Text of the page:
One incident included within these reports occurred in March, 1995, when Officer Stiles responded to an alleged battery, and encountered Heathmon, who asserted that "for unexplained reasons [Jackson] reportedly became enraged at [Heathmon] and began to beat her up by striking her with his fists and when she fell down, he reportedly kicked her and stomped on her chest." Stiles, however, reported that he observed no physical injuries to Heathmon, nor did he "observe her to be dirty from rolling on the floor nor were her clothing in a disar[r]ay, as you might expect in a situation such as this." The officer declined to arrest Jackson.
Another incident documented in the police reports presented by the defense occurred on May 7, 1995. This incident was discussed extensively by Heathmon in her trial testimony. According to Heathmon, she was riding in a car driven by a friend when the car stopped in front of Jackson's home. She testified that he pulled her out of the car, dragged her across the lawn, where a number of his friends were gathered, and into the house where he beat and raped her. Officer Marscheck responded to the scene and reported that he "could find no signs of a sexual assault," and that the witness, Jackson's grandmother who was living in the house at the time, related that she heard Jackson and Heathmon arguing but did not see Jackson physically or sexually assault Heathmon. Marscheck's report additionally noted that "[d]uring [his] investigation with [Heathmon] [he] noted no sense of fear, injury or anything other than anger to get Jackson in jail." The investigating officer assigned to the case, Officer Risenhoover, ultimately closed the case, and, after several failed attempts to contact Heathmon, concluded that "upon reviewing the case, [he] found it questionable the event occurred as reported."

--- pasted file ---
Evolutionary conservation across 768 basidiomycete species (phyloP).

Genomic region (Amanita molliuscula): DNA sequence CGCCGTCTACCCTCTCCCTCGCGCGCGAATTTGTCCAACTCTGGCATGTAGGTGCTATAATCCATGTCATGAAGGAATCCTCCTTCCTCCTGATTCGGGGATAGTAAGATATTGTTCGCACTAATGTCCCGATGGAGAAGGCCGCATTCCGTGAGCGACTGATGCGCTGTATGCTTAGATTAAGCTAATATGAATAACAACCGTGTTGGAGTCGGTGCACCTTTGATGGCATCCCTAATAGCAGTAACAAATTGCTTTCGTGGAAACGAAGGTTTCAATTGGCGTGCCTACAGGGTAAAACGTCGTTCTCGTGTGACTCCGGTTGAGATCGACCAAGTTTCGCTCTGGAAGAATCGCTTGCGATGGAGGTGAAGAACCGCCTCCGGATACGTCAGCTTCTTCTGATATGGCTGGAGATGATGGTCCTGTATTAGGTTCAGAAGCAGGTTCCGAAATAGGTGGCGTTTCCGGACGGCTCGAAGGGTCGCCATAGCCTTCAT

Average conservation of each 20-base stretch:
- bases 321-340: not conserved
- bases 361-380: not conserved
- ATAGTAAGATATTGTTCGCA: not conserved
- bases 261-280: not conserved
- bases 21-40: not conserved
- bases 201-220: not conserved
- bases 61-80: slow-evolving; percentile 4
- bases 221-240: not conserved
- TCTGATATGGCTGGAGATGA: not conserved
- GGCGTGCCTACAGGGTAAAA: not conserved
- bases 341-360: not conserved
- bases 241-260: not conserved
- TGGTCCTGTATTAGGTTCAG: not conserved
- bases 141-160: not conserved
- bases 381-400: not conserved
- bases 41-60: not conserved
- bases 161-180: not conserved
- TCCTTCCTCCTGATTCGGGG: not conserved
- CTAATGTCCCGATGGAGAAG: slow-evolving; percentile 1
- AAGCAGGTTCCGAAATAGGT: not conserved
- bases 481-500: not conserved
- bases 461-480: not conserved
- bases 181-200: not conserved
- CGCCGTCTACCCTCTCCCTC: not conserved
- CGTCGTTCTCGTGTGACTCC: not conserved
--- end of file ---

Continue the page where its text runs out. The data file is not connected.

Evidence that Heathmon had, on prior occasions, made claims of assault that were contradicted or uncorroborated by the evidence observed by the responding or investigating officers would be relevant to Jackson's defense that the allegations by Heathmon were false in this instance as well. When presented with a trial court's exclusion of evidence similar to the excluded evidence in Jackson's case, we have recognized that such testimony was highly relevant to the defense and that its total exclusion was disproportionate to whatever underlying interests the exclusion was intended to serve.
. . . .
Heathmon's credibility was crucial to Jackson's prosecution, because there was minimal physical evidence suggesting that she had been physically or sexually assaulted, and the weapon, a screwdriver, was never found, nor was it observed by the witness that saw Jackson and Heathmon together immediately following the assault. The jury therefore had to rely on Heathmon's recitation of the facts — as presented in her own testimony at trial and as related through the testimony of other witnesses based on statements she made around the time of the assault — to conclude that Jackson had indeed assaulted her, and that he was wielding a weapon at the time. Evidence that would have undermined her credibility was central to Jackson's theory that this was just  another instance in which Heathmon made false or exaggerated claims against him to the police. It is reasonable to conclude that witness testimony that Heathmon made uncorroborated claims against Jackson in the past, claims that were believed by impartial officers to be inaccurate and inconsistent with the physical evidence, would have influenced the jury's assessment of Heathmon's credibility.
. . . .
The district court erred in concluding that the state court determination that the exclusion of the police witness testimony did not constitute a violation of Jackson's well established right to present a complete defense. The excluded evidence was relevant and vital to his defense, and the total exclusion of this testimony was arbitrary and disproportionate to the purposes the evidentiary rules were intended to serve. The Nevada Supreme Court decision holding otherwise was an unreasonable application of clearly established United States Supreme Court precedent. We therefore reverse the district court's judgment and remand with directions to issue a conditional writ of habeas corpus, releasing Jackson from detention unless the state retries him within a reasonable period of time.